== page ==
Review — ASFF: Learning Spatial Fusion for Single-Shot Object Detection
In this story, Learning Spatial Fusion for Single-Shot Object Detection, (ASFF), by Beihang University, is briefly reviewed. In this paper:
- Adaptively Spatial Feature Fusion (ASFF) is proposed to learn the way to spatially filter conflictive information to suppress the inconsistency, thus improving the scale-invariance of features, and introduces nearly free inference overhead.
This is a paper in 2019 arXiv. (Sik-Ho Tsang @ Medium)
- Strong Baseline
- Adaptively Spatial Feature Fusion (ASFF)
- Experimental Results
1. Strong Baseline
- In YOLOv3, there are two main components: an efficient backbone (DarkNet-53) and a feature pyramid network of three levels.
- Int this paper, bag of freebies (BoF) (1–3)  are applied to build a stronger baseline on YOLOv3.
- A bag of tricks (1–3) from  is used in the training process, such as
- mixup algorithm 
- cosine learning rate schedule , and
- the synchronized batch normalization technique .
- Besides those tricks, an anchor-free branch is added to run jointly with anchor-based ones as  does and exploit the anchor guiding mechanism proposed by  (Guided Anchoring, GA) to refine the results.
- Moreover, an extra Intersection over Union (IoU) loss function  is employed on the original smooth L1 loss for better bounding box regression.
With these advanced techniques mentioned above, 38.8% mAP is achieved on the COCO 2017 val set at a speed of 50 FPS (on Tesla V100), improving the original YOLOv3–608 baseline (33.0% mAP with 52 FPS ) by a large margin without heavy computational cost in inference.
- (Yet, in this story, I would like to focus on ASFF, which is also the main contribution of this paper.)
2. Adaptively Spatial Feature Fusion (ASFF)
- After building the stronger baseline, ASFF is proposed on top of it.
- It consists of two steps: identically rescaling and adaptively fusing.
2.1. Identically Rescaling (Feature Resizing)
- Because the features at three levels in YOLOv3 have different resolutions as well as different numbers of channels, the up-sampling and down-sampling strategies are modified for each scale accordingly.
- For up-sampling, a 1×1 convolution layer is used to compress the number of channels of features to that in level l, and then upscale the resolutions respectively with interpolation.
- For down-sampling with 1/2 ratio, a 3×3 convolution layer with a stride of 2 is used to modify the number of channels and the resolution simultaneously.
- For the scale ratio of 1/4, a 2-stride max pooling layer is added before the 2-stride convolution.
2.2. Adaptive Fusing
- Let xn→l_ij denote the feature vector at the position (i, j) on the feature maps resized from level n to level l. The features at the corresponding level l are fused as follows:
- And they refer to the spatial importance weights for the feature maps at three different levels to level l, which are adaptively learned by the network:
- They are computed using Softmax with λl_αij, λl_βij and λl_γij as control parameters respectively.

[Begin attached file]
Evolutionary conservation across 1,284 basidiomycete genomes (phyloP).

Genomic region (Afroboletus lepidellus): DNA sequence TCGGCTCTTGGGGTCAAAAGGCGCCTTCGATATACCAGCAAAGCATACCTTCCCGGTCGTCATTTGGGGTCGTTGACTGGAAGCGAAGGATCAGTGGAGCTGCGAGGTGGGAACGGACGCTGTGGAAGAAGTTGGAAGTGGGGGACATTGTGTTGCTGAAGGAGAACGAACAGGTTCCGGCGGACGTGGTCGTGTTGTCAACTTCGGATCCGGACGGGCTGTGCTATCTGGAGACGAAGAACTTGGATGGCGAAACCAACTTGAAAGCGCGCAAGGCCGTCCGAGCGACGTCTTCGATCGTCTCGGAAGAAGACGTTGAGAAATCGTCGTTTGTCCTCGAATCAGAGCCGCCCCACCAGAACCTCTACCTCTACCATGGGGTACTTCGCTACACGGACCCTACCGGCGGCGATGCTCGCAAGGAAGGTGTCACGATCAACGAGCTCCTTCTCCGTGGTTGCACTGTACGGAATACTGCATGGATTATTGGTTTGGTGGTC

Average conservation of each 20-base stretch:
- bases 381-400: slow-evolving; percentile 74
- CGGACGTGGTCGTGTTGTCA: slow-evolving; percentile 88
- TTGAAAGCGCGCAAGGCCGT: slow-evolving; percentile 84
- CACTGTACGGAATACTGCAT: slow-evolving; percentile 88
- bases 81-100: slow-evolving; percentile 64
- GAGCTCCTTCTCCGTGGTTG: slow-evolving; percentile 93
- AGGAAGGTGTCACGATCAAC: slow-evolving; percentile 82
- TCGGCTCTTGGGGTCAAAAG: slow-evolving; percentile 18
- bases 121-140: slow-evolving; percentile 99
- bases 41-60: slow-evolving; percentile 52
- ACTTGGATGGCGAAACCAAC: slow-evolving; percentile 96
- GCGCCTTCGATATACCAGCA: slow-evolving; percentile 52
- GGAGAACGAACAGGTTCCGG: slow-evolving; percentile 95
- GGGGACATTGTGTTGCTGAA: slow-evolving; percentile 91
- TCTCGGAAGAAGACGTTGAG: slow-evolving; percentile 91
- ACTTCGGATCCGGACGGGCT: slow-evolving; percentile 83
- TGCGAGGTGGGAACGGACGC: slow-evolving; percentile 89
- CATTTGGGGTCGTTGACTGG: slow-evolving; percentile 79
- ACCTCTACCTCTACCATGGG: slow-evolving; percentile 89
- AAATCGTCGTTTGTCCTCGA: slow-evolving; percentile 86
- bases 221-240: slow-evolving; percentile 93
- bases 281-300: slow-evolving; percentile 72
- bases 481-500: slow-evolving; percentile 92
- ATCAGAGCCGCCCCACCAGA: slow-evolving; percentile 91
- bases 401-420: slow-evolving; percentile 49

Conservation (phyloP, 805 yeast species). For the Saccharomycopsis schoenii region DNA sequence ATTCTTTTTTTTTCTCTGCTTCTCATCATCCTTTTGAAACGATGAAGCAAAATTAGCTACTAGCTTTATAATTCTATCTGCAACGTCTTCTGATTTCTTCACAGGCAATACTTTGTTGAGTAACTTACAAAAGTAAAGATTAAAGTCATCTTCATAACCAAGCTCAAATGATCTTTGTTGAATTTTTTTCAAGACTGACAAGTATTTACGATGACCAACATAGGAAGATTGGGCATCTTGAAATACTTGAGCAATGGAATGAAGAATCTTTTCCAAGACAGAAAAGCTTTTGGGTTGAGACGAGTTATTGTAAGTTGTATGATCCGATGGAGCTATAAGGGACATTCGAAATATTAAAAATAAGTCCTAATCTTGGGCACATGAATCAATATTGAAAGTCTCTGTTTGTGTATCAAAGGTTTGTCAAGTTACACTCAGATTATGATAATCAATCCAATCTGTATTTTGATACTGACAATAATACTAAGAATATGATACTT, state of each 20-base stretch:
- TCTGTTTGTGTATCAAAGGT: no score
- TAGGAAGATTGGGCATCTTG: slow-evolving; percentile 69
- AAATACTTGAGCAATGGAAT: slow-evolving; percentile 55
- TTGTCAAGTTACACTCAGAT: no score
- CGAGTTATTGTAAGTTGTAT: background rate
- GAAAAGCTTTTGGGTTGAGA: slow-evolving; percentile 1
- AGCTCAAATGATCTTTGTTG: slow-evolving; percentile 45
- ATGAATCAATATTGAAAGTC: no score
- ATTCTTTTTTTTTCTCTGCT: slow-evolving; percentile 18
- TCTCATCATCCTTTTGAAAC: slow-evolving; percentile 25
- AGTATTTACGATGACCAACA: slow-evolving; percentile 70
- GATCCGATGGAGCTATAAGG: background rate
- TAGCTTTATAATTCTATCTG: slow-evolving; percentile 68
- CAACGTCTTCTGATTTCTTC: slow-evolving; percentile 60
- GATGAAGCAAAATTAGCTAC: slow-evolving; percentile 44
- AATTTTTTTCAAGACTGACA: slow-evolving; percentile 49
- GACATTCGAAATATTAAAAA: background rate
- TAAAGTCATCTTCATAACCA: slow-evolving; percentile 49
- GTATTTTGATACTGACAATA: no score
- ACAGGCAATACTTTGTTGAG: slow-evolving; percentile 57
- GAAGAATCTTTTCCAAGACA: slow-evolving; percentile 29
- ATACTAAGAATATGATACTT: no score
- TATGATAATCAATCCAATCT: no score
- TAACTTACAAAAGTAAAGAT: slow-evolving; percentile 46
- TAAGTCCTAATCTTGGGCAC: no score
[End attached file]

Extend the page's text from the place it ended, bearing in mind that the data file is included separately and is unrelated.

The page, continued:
- 1×1 convolution layers are used to compute the weight scalar maps λl_αij, λl_βij and λl_γij respectively, such that they can be learned through standard back-propagation.
Thus, the features at all the levels are adaptively aggregated at each scale.
- (And there are paragraphs to show why these are important. If interested, please feel free to read the paper.)
3. Experimental Results
- For the image in the first row, all the three zebras are predicted from the fused feature maps of level 1. It indicates that their center areas are dominated by the original features of level 1.
- And the resized features within those areas from level 2 and 3 are filtered out (rightmost). This filtering guarantees that the features of these three zebras at level 2 and 3 are treated as background.
3.2. Comparison of ASFF and other fusion operations
- Simply concatenation or sum (add) both sharply downgrade the performance on APL.
- The inconsistency across different levels in feature pyramids brings negative influence on the training process and thus leaves the potential of pyramidal feature representation from being fully exploited.
3.3. SOTA Comparison
- The final model is YOLOv3 with ASFF*, which is an enhanced ASFF version by integrating other lightweight modules (i.e. DropBlock  and RFB ) with longer training time.
- Keeping the high efficiency of YOLOv3, its performance is uplifted to the same level as the state-of-the-art single-shot detectors (e.g., FCOS , CenterNet , and NAS-FPN ).
- Note that YOLOv3 can be evaluated at different input resolutions with the same weights, and the resolution of input images is lowered to pursue much faster detector, ASFF improves the performance more significantly.
[2019 arXiv] [ASFF]
Learning Spatial Fusion for Single-Shot Object Detection
2014: [OverFeat] [R-CNN]
2015: [Fast R-CNN] [Faster R-CNN] [MR-CNN & S-CNN] [DeepID-Net]
2016: [OHEM] [CRAFT] [R-FCN] [ION] [MultiPathNet] [Hikvision] [GBD-Net / GBD-v1 & GBD-v2] [SSD] [YOLOv1]
2017: [NoC] [G-RMI] [TDM] [DSSD] [YOLOv2 / YOLO9000] [FPN] [RetinaNet] [DCN / DCNv1] [Light-Head R-CNN] [DSOD] [CoupleNet]
2018: [YOLOv3] [Cascade R-CNN] [MegDet] [StairNet] [RefineDet] [CornerNet]
2019: [DCNv2] [Rethinking ImageNet Pre-training] [GRF-DSOD & GRF-SSD] [CenterNet] [Grid R-CNN] [NAS-FPN] [ASFF]